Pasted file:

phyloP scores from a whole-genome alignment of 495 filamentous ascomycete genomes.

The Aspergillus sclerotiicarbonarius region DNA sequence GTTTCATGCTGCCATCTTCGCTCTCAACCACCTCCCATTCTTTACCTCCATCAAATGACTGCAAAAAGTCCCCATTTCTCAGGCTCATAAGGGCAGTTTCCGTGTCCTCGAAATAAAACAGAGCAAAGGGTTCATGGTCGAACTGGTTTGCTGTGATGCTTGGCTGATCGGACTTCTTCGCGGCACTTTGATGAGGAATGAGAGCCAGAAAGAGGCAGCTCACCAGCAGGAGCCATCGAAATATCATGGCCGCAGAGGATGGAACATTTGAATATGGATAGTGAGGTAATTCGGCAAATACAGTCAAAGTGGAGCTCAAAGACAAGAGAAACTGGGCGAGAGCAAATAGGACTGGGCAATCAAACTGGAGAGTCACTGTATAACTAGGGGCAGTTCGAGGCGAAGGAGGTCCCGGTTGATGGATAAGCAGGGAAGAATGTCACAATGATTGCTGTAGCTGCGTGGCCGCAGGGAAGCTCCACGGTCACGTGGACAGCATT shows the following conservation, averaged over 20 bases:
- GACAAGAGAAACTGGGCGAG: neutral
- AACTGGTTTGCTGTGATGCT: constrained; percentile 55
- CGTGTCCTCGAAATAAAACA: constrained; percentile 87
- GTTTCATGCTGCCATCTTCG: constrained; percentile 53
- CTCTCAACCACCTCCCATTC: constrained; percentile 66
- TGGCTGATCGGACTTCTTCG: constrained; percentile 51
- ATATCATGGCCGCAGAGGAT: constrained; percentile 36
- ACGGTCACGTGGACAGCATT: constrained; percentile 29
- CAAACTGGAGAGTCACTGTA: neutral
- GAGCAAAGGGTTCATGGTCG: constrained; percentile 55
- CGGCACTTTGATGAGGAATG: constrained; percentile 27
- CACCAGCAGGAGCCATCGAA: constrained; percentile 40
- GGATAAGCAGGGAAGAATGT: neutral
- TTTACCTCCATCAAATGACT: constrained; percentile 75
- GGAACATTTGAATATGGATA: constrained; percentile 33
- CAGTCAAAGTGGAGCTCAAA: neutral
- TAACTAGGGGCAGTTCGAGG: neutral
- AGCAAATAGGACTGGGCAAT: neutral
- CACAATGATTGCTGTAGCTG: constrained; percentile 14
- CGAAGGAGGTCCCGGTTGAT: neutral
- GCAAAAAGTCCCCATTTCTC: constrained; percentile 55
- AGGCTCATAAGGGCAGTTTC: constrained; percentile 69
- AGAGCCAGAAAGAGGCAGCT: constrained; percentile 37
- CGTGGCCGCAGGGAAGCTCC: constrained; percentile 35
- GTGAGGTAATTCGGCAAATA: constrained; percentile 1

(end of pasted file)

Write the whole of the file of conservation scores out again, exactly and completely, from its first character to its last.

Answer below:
phyloP scores from a whole-genome alignment of 495 filamentous ascomycete genomes.

The Aspergillus sclerotiicarbonarius region DNA sequence GTTTCATGCTGCCATCTTCGCTCTCAACCACCTCCCATTCTTTACCTCCATCAAATGACTGCAAAAAGTCCCCATTTCTCAGGCTCATAAGGGCAGTTTCCGTGTCCTCGAAATAAAACAGAGCAAAGGGTTCATGGTCGAACTGGTTTGCTGTGATGCTTGGCTGATCGGACTTCTTCGCGGCACTTTGATGAGGAATGAGAGCCAGAAAGAGGCAGCTCACCAGCAGGAGCCATCGAAATATCATGGCCGCAGAGGATGGAACATTTGAATATGGATAGTGAGGTAATTCGGCAAATACAGTCAAAGTGGAGCTCAAAGACAAGAGAAACTGGGCGAGAGCAAATAGGACTGGGCAATCAAACTGGAGAGTCACTGTATAACTAGGGGCAGTTCGAGGCGAAGGAGGTCCCGGTTGATGGATAAGCAGGGAAGAATGTCACAATGATTGCTGTAGCTGCGTGGCCGCAGGGAAGCTCCACGGTCACGTGGACAGCATT shows the following conservation, averaged over 20 bases:
- GACAAGAGAAACTGGGCGAG: neutral
- AACTGGTTTGCTGTGATGCT: constrained; percentile 55
- CGTGTCCTCGAAATAAAACA: constrained; percentile 87
- GTTTCATGCTGCCATCTTCG: constrained; percentile 53
- CTCTCAACCACCTCCCATTC: constrained; percentile 66
- TGGCTGATCGGACTTCTTCG: constrained; percentile 51
- ATATCATGGCCGCAGAGGAT: constrained; percentile 36
- ACGGTCACGTGGACAGCATT: constrained; percentile 29
- CAAACTGGAGAGTCACTGTA: neutral
- GAGCAAAGGGTTCATGGTCG: constrained; percentile 55
- CGGCACTTTGATGAGGAATG: constrained; percentile 27
- CACCAGCAGGAGCCATCGAA: constrained; percentile 40
- GGATAAGCAGGGAAGAATGT: neutral
- TTTACCTCCATCAAATGACT: constrained; percentile 75
- GGAACATTTGAATATGGATA: constrained; percentile 33
- CAGTCAAAGTGGAGCTCAAA: neutral
- TAACTAGGGGCAGTTCGAGG: neutral
- AGCAAATAGGACTGGGCAAT: neutral
- CACAATGATTGCTGTAGCTG: constrained; percentile 14
- CGAAGGAGGTCCCGGTTGAT: neutral
- GCAAAAAGTCCCCATTTCTC: constrained; percentile 55
- AGGCTCATAAGGGCAGTTTC: constrained; percentile 69
- AGAGCCAGAAAGAGGCAGCT: constrained; percentile 37
- CGTGGCCGCAGGGAAGCTCC: constrained; percentile 35
- GTGAGGTAATTCGGCAAATA: constrained; percentile 1